“I think we’re always taking steps and ‘HyperParadise’ was three years since the last album so it seemed like a large step. We’re back in the studio working on our next one and I think it’s going to be further down the road from where ‘HyperParadise’ finished.”

But it seems that regardless — or because — of Hermitude’s new sound, the duo are in high demand, even at unexpected festivals such as Earth Frequency.

“We’ve played at a number of doofs over the last couple of years. They’re always really fun with a bit more of an alternative crowd and they’re usually out in the bush somewhere with a really cool vibe. I think we’ve been booked a lot for doofs because our music is kind of ‘there’ but just a bit different.”

And when pressed for what Earth Freq-ers can expect to see, Elgusto states, “We like to perform our live shows as live as possible in an electronic sense. We never want to look like a couple of guys standing behind laptops nodding our heads. I guess that comes from the live performance background playing in bands. We have a bunch of synths on stage, an MPC sampler with drum pads and turntables, and we recreate the songs with all of those things on stage. We want to bring the live band and hip hop side of things into the electronic world.”

HyperParadise’ is out now. Hermitude play The Zoo on Sunday January 27 and will appear at Earth Frequency Festival at Landcruiser Park from February 15-18.
Published in Electronic
Monday, 14 January 2013 20:08

Time Capsule - Part 2

Scene Magazine celebrates 20 years on the streets in 2013. Each week this year, in this column, we're looking back at what we, and you, were doing.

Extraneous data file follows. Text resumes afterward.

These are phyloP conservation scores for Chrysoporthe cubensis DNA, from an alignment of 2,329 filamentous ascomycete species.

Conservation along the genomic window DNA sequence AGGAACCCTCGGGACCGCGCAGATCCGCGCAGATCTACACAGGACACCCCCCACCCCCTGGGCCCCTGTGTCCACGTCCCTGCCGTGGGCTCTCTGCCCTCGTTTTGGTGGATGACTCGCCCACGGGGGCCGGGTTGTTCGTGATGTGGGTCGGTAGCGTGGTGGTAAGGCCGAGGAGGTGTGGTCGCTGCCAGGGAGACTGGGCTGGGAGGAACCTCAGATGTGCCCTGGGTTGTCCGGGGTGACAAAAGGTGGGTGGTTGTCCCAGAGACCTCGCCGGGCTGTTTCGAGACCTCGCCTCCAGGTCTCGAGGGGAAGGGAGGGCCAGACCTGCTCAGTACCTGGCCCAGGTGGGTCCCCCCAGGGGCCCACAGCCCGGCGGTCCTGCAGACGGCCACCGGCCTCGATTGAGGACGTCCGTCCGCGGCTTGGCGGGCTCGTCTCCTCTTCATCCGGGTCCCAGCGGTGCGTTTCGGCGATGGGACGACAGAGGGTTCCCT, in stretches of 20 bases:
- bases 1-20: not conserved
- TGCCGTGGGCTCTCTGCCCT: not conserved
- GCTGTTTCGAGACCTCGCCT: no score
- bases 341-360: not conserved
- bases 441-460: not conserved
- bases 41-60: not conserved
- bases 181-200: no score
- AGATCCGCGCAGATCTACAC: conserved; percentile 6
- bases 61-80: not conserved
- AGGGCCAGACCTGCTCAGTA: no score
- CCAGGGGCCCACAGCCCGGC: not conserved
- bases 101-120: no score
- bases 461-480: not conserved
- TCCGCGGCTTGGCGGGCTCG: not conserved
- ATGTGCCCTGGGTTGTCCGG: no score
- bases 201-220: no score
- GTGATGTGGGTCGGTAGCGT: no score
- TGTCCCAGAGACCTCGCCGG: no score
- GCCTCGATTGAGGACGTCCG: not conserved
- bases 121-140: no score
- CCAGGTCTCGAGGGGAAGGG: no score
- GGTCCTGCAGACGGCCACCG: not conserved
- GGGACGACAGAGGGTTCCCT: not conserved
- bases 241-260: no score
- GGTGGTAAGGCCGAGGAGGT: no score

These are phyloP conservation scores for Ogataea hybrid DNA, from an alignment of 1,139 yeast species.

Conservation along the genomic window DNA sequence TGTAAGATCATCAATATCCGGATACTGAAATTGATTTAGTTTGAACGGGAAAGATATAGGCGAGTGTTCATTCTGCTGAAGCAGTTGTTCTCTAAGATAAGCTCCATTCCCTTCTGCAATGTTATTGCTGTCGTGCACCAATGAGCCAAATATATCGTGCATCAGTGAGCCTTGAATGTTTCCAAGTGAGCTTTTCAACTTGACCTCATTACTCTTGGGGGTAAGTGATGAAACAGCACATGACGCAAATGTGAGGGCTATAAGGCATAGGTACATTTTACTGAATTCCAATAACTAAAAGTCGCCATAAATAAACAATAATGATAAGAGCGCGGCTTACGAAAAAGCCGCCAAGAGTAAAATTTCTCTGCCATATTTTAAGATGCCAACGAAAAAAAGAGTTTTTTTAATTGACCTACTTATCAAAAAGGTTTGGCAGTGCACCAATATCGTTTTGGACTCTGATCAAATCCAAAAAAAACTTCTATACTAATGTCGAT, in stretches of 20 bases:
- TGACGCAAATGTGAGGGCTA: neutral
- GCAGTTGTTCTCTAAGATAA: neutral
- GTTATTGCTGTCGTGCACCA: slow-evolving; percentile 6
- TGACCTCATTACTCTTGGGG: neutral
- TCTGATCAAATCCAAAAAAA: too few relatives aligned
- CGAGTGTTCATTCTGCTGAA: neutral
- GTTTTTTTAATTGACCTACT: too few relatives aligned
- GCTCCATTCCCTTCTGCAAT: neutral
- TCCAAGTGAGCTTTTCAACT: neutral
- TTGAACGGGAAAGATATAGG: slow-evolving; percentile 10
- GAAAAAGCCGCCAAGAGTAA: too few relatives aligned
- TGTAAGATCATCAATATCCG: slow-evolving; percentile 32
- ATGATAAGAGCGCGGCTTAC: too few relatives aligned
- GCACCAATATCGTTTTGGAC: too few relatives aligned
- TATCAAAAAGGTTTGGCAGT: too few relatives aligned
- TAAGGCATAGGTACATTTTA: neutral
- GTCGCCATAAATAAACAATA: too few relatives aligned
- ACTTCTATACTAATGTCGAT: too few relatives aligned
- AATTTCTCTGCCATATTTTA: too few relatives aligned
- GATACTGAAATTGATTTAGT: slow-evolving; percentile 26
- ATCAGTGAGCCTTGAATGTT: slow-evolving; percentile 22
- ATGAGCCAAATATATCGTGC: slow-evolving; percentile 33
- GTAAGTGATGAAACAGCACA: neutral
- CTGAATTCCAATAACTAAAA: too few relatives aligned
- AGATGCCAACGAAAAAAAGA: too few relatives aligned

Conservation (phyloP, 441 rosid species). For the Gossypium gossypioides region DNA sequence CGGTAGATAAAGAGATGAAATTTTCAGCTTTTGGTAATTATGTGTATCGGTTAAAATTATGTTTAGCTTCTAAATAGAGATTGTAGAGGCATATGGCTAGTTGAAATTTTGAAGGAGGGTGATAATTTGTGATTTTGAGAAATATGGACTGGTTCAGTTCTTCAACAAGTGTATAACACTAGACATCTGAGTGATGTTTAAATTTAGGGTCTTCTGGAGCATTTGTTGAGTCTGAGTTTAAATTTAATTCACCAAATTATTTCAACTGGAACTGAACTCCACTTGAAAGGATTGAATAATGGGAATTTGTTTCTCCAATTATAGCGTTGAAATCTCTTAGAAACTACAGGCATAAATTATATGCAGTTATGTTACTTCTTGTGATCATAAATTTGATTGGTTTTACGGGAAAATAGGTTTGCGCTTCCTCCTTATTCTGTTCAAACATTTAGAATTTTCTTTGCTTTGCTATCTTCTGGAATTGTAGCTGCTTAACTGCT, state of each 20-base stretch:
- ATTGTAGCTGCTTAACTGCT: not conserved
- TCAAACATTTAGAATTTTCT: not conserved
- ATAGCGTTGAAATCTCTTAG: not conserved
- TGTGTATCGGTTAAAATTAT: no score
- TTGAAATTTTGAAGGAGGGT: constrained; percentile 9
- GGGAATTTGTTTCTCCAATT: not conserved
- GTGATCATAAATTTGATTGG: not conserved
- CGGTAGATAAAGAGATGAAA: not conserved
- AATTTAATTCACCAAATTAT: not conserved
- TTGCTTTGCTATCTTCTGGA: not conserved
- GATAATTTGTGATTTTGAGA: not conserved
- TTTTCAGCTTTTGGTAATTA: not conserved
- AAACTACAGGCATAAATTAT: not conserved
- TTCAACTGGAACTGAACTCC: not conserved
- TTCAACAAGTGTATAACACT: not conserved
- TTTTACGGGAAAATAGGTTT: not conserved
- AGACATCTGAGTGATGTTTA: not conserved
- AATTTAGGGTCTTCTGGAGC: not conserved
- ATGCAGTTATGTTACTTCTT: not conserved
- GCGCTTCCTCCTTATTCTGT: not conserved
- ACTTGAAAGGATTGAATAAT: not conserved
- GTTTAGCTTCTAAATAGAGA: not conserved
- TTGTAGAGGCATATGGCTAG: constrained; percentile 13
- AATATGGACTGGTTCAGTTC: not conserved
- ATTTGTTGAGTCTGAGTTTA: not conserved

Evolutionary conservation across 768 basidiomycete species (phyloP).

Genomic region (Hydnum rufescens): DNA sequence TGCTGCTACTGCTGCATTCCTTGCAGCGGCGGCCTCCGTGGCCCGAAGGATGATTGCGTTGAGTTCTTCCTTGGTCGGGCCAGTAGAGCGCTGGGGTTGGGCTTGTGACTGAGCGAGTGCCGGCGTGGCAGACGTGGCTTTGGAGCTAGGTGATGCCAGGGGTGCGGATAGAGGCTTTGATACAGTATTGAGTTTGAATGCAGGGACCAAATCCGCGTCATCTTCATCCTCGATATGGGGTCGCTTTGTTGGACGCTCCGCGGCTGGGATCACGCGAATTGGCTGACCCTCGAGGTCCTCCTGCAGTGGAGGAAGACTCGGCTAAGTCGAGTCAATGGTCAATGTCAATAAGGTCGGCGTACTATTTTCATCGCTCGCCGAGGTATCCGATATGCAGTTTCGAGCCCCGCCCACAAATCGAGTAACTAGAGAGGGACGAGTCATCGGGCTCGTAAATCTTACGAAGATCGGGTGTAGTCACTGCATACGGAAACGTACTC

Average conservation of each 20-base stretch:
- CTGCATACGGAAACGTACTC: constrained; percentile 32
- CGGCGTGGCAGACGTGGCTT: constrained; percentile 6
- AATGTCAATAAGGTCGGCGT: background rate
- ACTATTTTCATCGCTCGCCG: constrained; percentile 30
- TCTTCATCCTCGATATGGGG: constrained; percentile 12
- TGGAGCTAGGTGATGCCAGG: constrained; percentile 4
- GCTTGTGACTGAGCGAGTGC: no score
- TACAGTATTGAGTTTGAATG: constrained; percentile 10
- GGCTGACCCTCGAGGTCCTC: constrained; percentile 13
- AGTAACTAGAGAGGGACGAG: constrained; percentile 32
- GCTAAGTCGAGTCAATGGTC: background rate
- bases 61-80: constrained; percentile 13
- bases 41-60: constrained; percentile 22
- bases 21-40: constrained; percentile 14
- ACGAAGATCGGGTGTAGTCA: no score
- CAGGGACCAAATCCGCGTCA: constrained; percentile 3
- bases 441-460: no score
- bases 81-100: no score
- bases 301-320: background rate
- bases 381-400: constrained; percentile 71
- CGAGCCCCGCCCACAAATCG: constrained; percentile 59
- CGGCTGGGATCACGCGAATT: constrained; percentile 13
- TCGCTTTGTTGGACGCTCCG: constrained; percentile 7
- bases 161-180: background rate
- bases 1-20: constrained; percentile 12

scene-mag21Issue 20: March 30, 1994. It’s the Gurus on the cover of Club Scene Magazine, a publication searching for its niche in a city with two balls-out rock street papers. The advertising strip at the base of the cover was for Argon II rave feat: DJ Sasha.

Somehat incredibly, the mag didn’t actually have an editor yet — it was being cobbled together out of a residence in Bardon by the brothers Duggan; Rohan who was the catalyst for the project, and Howard who’d been seconded for his advertising experience with News Ltd.

The lone staff member was Damien Herse (production), with a contributor list including future editor, Neil Richards, and Nick Black, who 20 years later will run Play Nightclub in Brunswick Street, Fortitude Valley — a mere 40 metres away from the present-day Scene Magazine offices.

Issue 32: June 15, 1994. Name change to The Scene. Front covers of The Gurus, Skunkhour, Jimi Hendrix and KISS notwithstanding, the inside of the mag was starting to cook with vibrant art for club nights, raves and fashion — all in a full gloss format (just as it is today, but not before a number of format changes, including the dreaded newsprint, but that’s for another day).

The magazine was well and truly being drawn to the underground.

 

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Published in Time Capsule
Wednesday, 09 January 2013 16:11

The Hobbit: Film Review

Martin Freeman, Ian McKellan, Andy Serkis. Directed by Peter Jackson.

I was 15 when I first read 'The Hobbit' and was excited when I heard it was getting turned into a movie. As I’m not much of a reader and more of a movie buff, when people said “the book was so much better than the movie” I thought 'yeah right! Movies are the best.' Sadly I have to agree when it comes to 'The Hobbit.' Beautiful scenery, stunning shot angles filled with atmosphere kept me watching for the three hours. But after 30 minutes and the characters having not left Bilbo’s house, I began to wonder how they were to overcome the journey and slay the dragon with only two hours to go. The answer is a trilogy. 'The Lord of the Rings' was three books and three movies, 'The Hobbit' was one small book therefore should be one intense and action-packed movie.